The Tokyo Foundation for Policy Research


The Tokyo Foundation for Policy Research

Growing Distortions in the Hometown Tax Scheme (2): The Pros and Cons of Private Sector Involvement
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Growing Distortions in the Hometown Tax Scheme (2): The Pros and Cons of Private Sector Involvement

June 24, 2024



On November 17, 2023, an intriguing joint declaration related to the hometown tax scheme was adopted: "Joint Declaration for Returning Hometown Tax Donations to Local Communities and Aiming for Further Healthy Development[1].” This declaration was issued by the United Local Governments for Ethical Development of the Hometown Tax Donation System, comprising 66 municipalities, and the Hometown Tax Association, which includes 40 private companies including the companies operating intermediary websites[2]. Although the administration of the hometown tax scheme is the responsibility of municipalities, various operations are outsourced to private businesses[3]. Thus, both the municipalities and the Hometown Tax Association industry group jointly issued this statement.

The joint declaration outlines the following three goals:

○ Local municipalities will strive to reduce advertising costs through creative ideas, provide local products as return gifts in an active and appropriate manner, and ensure that donations remain within the local community.

○ Private businesses will work to further streamline various services and operations related to the hometown tax scheme, thereby reducing costs for local municipalities.

○ The coalition of municipalities and the Hometown Tax Association will deepen their collaboration and work towards the further healthy development of the hometown tax scheme.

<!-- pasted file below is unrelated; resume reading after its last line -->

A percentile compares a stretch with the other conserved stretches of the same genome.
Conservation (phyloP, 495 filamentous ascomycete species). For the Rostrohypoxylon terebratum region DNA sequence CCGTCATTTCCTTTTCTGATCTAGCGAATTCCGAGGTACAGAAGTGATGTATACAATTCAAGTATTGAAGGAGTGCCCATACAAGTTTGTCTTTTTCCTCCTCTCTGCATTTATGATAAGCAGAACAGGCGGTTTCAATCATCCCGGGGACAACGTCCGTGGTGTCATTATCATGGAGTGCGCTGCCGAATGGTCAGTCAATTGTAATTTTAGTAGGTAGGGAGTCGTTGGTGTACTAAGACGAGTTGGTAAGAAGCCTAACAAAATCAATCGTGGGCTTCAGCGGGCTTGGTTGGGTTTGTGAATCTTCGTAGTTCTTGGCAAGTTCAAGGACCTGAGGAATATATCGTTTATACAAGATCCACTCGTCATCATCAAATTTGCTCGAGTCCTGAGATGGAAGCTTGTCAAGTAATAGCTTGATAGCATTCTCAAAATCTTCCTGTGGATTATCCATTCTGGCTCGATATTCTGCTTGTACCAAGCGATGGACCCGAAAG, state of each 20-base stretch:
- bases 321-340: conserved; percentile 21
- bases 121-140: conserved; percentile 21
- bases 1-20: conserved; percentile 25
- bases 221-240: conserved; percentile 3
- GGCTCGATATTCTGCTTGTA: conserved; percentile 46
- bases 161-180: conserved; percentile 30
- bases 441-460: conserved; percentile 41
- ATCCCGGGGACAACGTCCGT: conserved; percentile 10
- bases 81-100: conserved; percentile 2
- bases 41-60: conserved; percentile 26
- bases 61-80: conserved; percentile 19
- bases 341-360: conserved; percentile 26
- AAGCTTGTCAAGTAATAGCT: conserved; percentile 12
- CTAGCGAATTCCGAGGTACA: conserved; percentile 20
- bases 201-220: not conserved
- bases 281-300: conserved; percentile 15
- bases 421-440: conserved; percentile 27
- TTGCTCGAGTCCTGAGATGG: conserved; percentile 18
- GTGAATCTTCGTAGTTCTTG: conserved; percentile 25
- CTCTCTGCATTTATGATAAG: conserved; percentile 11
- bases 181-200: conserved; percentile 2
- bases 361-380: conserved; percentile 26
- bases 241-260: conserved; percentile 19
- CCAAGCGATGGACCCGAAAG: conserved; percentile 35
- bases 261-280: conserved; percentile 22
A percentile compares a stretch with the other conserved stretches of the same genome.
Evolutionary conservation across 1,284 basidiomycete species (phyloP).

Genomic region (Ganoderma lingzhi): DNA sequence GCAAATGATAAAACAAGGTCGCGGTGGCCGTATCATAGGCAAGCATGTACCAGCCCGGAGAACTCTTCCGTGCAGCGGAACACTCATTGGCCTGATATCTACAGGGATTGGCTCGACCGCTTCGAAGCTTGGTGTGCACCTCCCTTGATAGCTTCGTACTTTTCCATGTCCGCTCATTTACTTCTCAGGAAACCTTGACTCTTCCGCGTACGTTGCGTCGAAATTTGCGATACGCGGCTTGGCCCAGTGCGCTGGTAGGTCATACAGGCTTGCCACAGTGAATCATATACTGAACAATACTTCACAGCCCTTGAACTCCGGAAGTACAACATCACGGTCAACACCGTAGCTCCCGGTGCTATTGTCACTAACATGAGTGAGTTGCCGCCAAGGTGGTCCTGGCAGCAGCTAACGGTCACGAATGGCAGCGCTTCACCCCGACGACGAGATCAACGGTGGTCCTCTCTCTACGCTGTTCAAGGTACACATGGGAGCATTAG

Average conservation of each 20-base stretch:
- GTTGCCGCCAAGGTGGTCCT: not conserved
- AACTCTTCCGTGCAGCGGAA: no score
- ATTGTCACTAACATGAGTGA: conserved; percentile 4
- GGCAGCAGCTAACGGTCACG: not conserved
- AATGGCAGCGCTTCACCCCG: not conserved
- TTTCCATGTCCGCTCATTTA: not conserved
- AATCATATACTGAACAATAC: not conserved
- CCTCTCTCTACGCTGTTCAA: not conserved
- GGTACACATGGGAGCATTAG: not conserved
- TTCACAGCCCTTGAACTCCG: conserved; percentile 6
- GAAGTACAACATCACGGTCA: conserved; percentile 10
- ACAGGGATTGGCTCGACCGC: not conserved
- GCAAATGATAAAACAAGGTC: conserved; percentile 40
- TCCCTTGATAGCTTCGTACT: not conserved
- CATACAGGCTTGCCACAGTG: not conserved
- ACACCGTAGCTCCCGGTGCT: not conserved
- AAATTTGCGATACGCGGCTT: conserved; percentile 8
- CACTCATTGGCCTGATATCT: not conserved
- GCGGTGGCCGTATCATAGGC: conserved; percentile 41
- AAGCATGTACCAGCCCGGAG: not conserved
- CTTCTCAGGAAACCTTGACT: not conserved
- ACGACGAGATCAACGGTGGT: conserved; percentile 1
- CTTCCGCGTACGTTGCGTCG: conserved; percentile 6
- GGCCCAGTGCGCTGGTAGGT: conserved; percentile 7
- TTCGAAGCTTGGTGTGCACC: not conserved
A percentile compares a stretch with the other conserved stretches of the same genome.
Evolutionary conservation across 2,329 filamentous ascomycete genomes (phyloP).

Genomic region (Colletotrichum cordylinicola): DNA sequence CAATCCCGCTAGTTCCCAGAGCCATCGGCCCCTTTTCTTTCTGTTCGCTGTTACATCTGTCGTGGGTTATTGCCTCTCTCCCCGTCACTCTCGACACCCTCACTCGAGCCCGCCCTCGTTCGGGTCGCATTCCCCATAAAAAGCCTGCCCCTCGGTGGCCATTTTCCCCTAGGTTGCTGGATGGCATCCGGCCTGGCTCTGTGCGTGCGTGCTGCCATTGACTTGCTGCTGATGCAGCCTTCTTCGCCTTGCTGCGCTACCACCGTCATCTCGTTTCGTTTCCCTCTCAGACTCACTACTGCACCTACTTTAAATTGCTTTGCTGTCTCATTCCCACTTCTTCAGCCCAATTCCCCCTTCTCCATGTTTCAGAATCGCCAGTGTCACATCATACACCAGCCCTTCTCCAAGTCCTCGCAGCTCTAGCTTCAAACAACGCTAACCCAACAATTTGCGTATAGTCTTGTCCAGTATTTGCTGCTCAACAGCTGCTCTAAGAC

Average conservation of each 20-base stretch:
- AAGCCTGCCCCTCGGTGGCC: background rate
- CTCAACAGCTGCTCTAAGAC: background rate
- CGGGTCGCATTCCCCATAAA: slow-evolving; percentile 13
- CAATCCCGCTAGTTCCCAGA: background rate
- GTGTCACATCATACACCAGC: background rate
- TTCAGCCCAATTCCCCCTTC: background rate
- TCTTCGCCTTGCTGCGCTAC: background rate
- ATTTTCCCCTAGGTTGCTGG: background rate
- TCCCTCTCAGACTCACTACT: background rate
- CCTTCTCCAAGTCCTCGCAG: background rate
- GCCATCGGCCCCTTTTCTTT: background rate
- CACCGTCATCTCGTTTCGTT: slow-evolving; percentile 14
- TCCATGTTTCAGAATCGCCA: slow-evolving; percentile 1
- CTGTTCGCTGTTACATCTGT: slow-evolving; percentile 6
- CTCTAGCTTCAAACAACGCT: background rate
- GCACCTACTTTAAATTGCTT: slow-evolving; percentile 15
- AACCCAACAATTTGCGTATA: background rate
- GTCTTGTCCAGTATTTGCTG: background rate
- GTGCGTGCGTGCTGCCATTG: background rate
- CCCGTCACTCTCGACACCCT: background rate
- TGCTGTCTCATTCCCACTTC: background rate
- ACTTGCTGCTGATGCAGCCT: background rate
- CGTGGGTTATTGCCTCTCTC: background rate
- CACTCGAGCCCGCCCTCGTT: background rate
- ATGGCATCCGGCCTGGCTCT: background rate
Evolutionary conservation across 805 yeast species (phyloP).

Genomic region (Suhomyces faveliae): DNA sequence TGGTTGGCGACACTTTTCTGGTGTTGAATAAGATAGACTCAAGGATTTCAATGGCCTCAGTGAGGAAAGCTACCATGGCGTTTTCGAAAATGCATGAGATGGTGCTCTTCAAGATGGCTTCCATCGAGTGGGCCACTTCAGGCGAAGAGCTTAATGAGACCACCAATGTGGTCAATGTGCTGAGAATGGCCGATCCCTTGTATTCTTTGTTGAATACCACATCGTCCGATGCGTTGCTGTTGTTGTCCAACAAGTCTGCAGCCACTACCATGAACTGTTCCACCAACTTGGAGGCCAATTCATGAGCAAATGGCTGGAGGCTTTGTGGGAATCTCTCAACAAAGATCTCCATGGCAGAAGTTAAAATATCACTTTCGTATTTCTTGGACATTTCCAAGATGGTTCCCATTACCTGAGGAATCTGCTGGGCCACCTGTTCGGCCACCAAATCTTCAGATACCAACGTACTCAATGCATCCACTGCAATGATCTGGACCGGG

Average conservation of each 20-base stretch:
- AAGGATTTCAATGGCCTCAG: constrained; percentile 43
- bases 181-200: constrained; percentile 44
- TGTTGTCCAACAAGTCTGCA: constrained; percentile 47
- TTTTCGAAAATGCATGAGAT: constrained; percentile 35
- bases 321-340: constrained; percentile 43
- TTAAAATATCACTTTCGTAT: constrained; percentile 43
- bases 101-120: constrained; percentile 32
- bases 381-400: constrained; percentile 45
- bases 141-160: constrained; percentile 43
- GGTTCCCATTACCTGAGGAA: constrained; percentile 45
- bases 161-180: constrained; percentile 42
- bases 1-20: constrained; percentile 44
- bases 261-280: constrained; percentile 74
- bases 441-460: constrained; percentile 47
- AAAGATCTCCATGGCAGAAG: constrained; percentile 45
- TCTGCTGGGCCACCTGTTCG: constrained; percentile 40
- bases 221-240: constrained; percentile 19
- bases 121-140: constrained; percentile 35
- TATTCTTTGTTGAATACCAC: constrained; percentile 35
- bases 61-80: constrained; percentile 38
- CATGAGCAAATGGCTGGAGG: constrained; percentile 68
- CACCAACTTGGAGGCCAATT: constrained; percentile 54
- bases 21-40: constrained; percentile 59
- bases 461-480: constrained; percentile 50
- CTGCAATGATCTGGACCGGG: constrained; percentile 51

Why is there such a strong commitment to cost reduction in these goals? This article will discuss the roles and challenges of the private businesses mentioned in the joint declaration. 

Introduction of New Rules

It is clear that one reason for these goals is the introduction of the new "50% rule" starting in October 2023. As mentioned by Hirata (2023a), while a rule capping expenses at half of the donation amount had existed previously, there were many cases before October where the cap was actually exceeded (see Fig. 1)[4]. 

Figure 1  Examples of Expense Rates Before the Introduction of the New 50% Rule (Fiscal Year 2022)

Municipality (Rank by Inflow)

New Rule (Old Rule)

Source (Publication Date)

Miyakonojo City, Miyazaki (1st)

Less than 50% (46.7%)

Nishinippon Shimbun (October 20, 2023)

Nemuro City, Hokkaido (3rd)

55.1% (49.9%)

Hokkaido Shimbun (June 28, 2023)

Shiranuka Town, Hokkaido (4th)

55.3% (49.8%)

Hokkaido Shimbun (October 15, 2023)

Iizuka City, Fukuoka (8th)

65.7% (49.8%)

Nishinippon Shimbun (October 20, 2023)

National Average

55.6–59.6% (43.6%)

Tokyo Shimbun (October 16, 2023)

Note: The expense rates under the new rule (total expenses ÷ hometown tax amount) were calculated by applying the new rule to the fiscal 2022 expenses based on newspaper interviews due to the lack of official data. The expense rates under the old rule are based on the MIC' published data for fiscal 2022. The national average is an estimate by NTT DATA INSTITUTE OF MANAGEMENT CONSULTING, Inc. as reported by Tokyo Shimbun.